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(Ten-minute read)  



Because the maximum intensity of hurricanes will increase by about 5% this century. 

Because there is growing evidence that the warming of the atmosphere and upper ocean, due to human activity such as burning fossil fuels, is making conditions ripe for fiercer, more destructive hurricanes.

Warming oceans conditions are ideal for spawning hurricanes.

While there is no consensus on the frequency of hurricanes in a warmer world, there is a consensus that the hurricanes are becoming more intense, and hence their impact will be worse.

Meanwhile, natural buffers to hurricanes, such as mangroves and coral reefs, are being stripped away around the world as a result of coastal development, pollution and warming waters.


Now males and female names alternated because we are less afraid of hurricanes with female names.

Hurricane Florence killed dozens or so people. Hurricane Michael, killed about 70th, Hurricane Harvey unloaded 33tn gallons of water on Texas, Hurricane Irma, which reached a top speed of 177mph, ravaged Florida and several thousand people died in Puerto Rico after Hurricane Maria. Hurricane Katrina had 1,833 fatalities. Hurricane Dorian barrel into the northwestern Bahamas ravaging the Abaco Islands, killings 20.

Particularly devastating hurricanes cause names to be retired, which is why we won’t see a Hurricane Katrina, for example, again.

Now Storms are given names once they have sustained winds of more than 39mph so insurance companies don’t have to pay out home insurance policies if named storms are do not specify in their cover. ( Premiums may rise as insurers face ballooning claims.)

The Saffir-Simpson scale is now irrational, in part, because it deals only with wind, ignoring factors such as a storm’s size, rainfall potential and forward speed. 

The scale was designed to measure the amount of damage inflicted by winds, not the severe flooding due to storm surge.

The proportion of tropical storms that rapidly strengthen into powerful hurricanes has tripled over the past 30 yearsHurricane getting stronger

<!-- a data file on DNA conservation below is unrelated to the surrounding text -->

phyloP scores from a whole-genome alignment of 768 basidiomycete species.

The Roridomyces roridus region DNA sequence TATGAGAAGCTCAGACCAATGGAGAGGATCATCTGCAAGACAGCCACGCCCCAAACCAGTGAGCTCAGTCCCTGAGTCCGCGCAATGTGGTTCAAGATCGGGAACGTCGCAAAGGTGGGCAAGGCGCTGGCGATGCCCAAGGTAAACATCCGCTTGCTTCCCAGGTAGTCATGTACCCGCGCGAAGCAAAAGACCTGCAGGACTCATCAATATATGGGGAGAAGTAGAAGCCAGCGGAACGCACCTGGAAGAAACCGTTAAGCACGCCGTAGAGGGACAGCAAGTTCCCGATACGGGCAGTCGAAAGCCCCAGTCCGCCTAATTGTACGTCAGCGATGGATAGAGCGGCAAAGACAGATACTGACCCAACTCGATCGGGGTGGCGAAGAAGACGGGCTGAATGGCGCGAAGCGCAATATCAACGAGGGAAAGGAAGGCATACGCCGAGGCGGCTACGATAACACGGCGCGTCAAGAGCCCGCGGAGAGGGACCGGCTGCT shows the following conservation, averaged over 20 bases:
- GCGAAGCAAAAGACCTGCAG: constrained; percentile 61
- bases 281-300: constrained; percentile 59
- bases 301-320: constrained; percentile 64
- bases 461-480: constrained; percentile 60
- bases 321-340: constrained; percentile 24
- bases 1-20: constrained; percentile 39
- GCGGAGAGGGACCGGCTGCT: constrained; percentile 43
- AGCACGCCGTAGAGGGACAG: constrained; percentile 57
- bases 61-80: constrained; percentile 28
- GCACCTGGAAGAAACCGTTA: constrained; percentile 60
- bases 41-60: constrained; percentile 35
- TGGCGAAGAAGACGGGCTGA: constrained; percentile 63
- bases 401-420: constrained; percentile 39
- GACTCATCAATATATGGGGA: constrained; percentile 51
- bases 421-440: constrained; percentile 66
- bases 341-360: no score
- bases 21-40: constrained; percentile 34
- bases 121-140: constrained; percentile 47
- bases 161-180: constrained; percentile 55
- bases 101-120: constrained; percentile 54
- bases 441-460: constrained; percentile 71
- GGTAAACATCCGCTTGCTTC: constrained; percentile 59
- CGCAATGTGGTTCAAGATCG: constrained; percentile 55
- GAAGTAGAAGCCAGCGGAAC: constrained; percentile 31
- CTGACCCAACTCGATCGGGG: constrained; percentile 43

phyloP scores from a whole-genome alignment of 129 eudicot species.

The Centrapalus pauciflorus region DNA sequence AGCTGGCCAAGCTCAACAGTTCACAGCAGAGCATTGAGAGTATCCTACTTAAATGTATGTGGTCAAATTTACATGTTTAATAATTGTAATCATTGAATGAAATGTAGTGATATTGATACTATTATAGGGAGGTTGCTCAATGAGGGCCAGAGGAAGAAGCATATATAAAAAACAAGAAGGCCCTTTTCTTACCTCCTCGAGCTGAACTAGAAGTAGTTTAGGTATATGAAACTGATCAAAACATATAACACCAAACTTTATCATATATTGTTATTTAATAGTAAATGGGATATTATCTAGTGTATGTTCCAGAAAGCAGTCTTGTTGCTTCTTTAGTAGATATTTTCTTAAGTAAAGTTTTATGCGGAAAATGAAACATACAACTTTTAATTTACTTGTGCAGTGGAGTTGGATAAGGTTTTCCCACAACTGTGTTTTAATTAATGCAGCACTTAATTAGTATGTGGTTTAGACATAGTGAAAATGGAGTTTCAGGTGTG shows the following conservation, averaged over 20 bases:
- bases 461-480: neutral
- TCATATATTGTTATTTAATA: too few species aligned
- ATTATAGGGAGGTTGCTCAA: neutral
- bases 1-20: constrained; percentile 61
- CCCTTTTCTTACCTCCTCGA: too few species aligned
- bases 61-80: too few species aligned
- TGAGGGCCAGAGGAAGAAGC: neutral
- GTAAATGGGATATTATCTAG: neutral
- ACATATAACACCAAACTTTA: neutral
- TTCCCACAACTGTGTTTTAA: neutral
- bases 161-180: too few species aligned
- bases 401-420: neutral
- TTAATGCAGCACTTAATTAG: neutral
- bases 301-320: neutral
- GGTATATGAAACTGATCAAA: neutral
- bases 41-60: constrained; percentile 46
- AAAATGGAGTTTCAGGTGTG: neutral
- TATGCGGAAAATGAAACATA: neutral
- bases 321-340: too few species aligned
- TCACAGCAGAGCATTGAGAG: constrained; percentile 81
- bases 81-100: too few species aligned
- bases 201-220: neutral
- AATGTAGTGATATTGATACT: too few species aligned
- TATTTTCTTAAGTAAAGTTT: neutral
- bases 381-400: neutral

Perhaps its time to classify hurricanes as predators.


SEVERE- DEVASTATION: Enough force to damage homes and snap trees.


GET -OUT:  Raze dwellings, causing widespread power outages and result in scores of deaths.

APOCALYPTIC: Stay put and die. 


NOAA’s GOES East satellite captured this view of the strong Category 1 storm at 8:20 a.m. EDT, just 15 minutes before the center of Hurricane Dorian moved across the barrier islands of Cape Hatteras.

In general, hurricanes are steered by global winds. The prevailing winds that surround a hurricane, also known as the environmental wind field, are what guide a hurricane along its path.

In 2016, for the first time since 1938, a hurricane formed in the Atlantic in January- Hurricane Alex.

While the eye of a hurricane is typically very calm and nearly windless, the eyewall is the fiercest part of the story, where winds are strongest.

A hurricane can pick up as much as two billion tons of water a day through evaporation and sea sprays. If the heat released by an average hurricane in one day could be converted to electricity, it could supply the United States’ electrical needs for about six months.

Those who deny scientific findings of climate change in favour of magical thinking and other such fallacies will only leave the world a more unstable and dangerous place for future generations to come.


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